Wednesday, September 3, 2008

Let's talk about Ron Paul...

Last night, the former Republican presidential candidate, Ron Paul, made a speech addressing the issues of our country. Dr. Paul is a wonderful statesman, a great orator, and a Godsend to the floundering mess that is the Republican Party, but I would never vote for him. He has given hope to millions of apathetic citizens across the nation, and, for that, I respect him more than any of the other candidates. But, I fundamentally disagree with many of his policies. This is dangerous territory for an internet geek such as myself, but I feel like I have a valid and informed argument...

First, I want to talk about the positive aspects of Dr. Paul's campaign. It started as a grassroots effort, which I think is awesome, and he spoke to a demographic of people that is so largely overlooked by our politicians, tech nerds and internet people. For years, we have been the disgruntled voice of the 'other'. No candidate, celebrity, Playboy spread, or new device was beyond our criticism. Who could possibly win over such a disillusioned group?

Then, about a year ago, a tech savvy friend linked me to this video, and told me that this was the first time he had ever been excited about a politician. I congratulated him on his new found interest in politics, but dismissed the candidate as a radical idealist who would never make a difference...

A couple of months later, the internet buzz hit and Ron Paul was suddenly a champion of liberty and a symbol of hope for America. You couldn't refresh your browser without seeing a new Digg article about how awesome he was. But, much like I predicted, the Neoconservatives in control of the Republican Party dismissed Dr. Paul as an extremist and threw their support behind the terribly unprepared John McCain. The debate seemingly over, I turned my attention to the Democratic primary, mainly focused on supporting Barack Obama in his lengthy race against Hillary Clinton...

My interest in Paul was rekindled after the FISA debacle. I was a full-fledged Obama supporter, and while his voting for the FISA bill hurt, it was his lies about filibustering that made me second-guess my support for him. Unlike many of my internet peers, I didn't immediately denounce him, but my hopes for his candidacy were changed forever. I started reading up on Ron Paul, and was excited to learn that his movement hadn't been stifled by his inability to get elected. When I heard that he was organizing a rally to combat the Republican National Convention, I was ready to throw my full support behind him. Here was a man that had a sense of respect for his beliefs and the beliefs of his fellow Americans. He was unafraid when faced with opposition, and he refused to play the silly game that the mainstream media used for better ratings...

But then I realized something...

A strict constructionist view of the Constitution didn't work for our founding fathers, and it won't work now. Thomas Jefferson, the leader of the strict constructionist movement at the turn of the 19th century, realized that adhering to nothing but the document was severely limiting. He won the presidency in 1800. It was called the "Revolution of 1800", because, prior to that, George Washington and John Adams enacted Federalist policies that technically undermined the powers given to the executive branch by the Constitution. Jefferson's election was supposedly meant to reverse these policies for the greater good of the nation. When he took office, he realized the National Bank, a Federalist creation, was working really well and decided to keep it. Furthermore, in 1803, he made the Louisiana Purchase, doubling the size of the nation. It said nothing in the Constitution about the government's power to purchase land, but Jefferson did it anyway, because he knew that it would be good for the country. I don't discredit Jefferson for reversing his policies, it was good judgement on his part to put the nation first and his personal beliefs second.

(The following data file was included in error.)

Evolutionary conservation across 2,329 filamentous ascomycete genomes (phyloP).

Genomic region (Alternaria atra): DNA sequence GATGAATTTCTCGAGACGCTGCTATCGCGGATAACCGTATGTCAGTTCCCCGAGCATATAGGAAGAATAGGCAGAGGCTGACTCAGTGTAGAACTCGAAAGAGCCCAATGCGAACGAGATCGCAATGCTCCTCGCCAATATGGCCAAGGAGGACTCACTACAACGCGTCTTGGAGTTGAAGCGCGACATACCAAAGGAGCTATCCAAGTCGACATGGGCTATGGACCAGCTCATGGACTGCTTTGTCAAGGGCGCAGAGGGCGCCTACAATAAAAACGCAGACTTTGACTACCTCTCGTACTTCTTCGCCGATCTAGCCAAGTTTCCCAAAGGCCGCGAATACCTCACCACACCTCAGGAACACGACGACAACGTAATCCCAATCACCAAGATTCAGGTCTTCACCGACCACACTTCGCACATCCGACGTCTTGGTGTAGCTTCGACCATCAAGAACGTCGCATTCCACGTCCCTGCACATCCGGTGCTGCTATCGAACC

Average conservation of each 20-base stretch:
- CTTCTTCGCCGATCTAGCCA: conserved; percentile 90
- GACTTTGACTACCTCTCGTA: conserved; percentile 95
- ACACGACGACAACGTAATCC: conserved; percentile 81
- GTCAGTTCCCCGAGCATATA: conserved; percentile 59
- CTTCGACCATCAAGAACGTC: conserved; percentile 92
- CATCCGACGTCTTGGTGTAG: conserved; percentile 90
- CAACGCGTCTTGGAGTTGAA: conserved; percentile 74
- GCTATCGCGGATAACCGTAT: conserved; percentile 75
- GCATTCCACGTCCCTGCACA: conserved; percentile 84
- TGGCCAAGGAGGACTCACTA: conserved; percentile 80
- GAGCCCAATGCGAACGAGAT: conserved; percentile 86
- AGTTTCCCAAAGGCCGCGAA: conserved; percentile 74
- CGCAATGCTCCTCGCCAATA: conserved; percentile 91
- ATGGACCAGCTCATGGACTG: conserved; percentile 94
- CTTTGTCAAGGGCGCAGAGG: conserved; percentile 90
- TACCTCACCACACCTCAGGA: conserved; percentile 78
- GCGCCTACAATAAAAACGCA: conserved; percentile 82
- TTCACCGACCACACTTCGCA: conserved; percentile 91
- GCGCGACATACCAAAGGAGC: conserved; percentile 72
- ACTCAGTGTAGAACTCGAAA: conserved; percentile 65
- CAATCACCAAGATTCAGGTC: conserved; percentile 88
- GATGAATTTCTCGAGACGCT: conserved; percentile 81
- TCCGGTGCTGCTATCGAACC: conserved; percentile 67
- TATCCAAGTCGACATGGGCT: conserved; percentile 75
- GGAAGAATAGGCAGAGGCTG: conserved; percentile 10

This anecdote shows a historical precedent for Ron Paul's movement to drop all policies that aren't laid out by our Constitution. He holds a praiseworthy position, and many of his beliefs, particularly about the War on Drugs and the War in Iraq are in league with my own. However, the complexities of our current republic, flawed though they may be, are much better suited to deal with the issues of the 21st century.

I'm voting for Barack Obama, not because he is a perfect candidate, but because he understands how our system works and will be a driving force in bettering our image abroad. He won't solve all of our problems, but he will make us feel better about them...

-Matt

3 comments:

Melissa said...

I just wanted to let you know how grateful I am that because of you, my eyes have been opened to the importance of politics in my everyday life. I'd been steadfastly apathetic, even in my support of Obama, refusing to delve too deeply into the issues for fear of confronting the corruption and hypocrisy that always surround them. But in the past few weeks you've shown me that getting involved matters and makes a difference. Thanks.

:o)

Suzanne said...

Matt Brinn for President in 2032 !!!!!

Suldog said...

Well-reasoned and thoughtful words.

As you know, I'm a Libertarian. I actually voted for Paul when he ran for the presidency, as a Libertarian, in 1988. He is as honest and truthful an elected representative as there is, and the country could certainly use as much of that as possible.

In any case, I just want to tell you that folks like yourself - younger by a generation than me, and actually able to put together coherent and cogent arguments for or against policy - renew my hope that all is not lost. Thanks!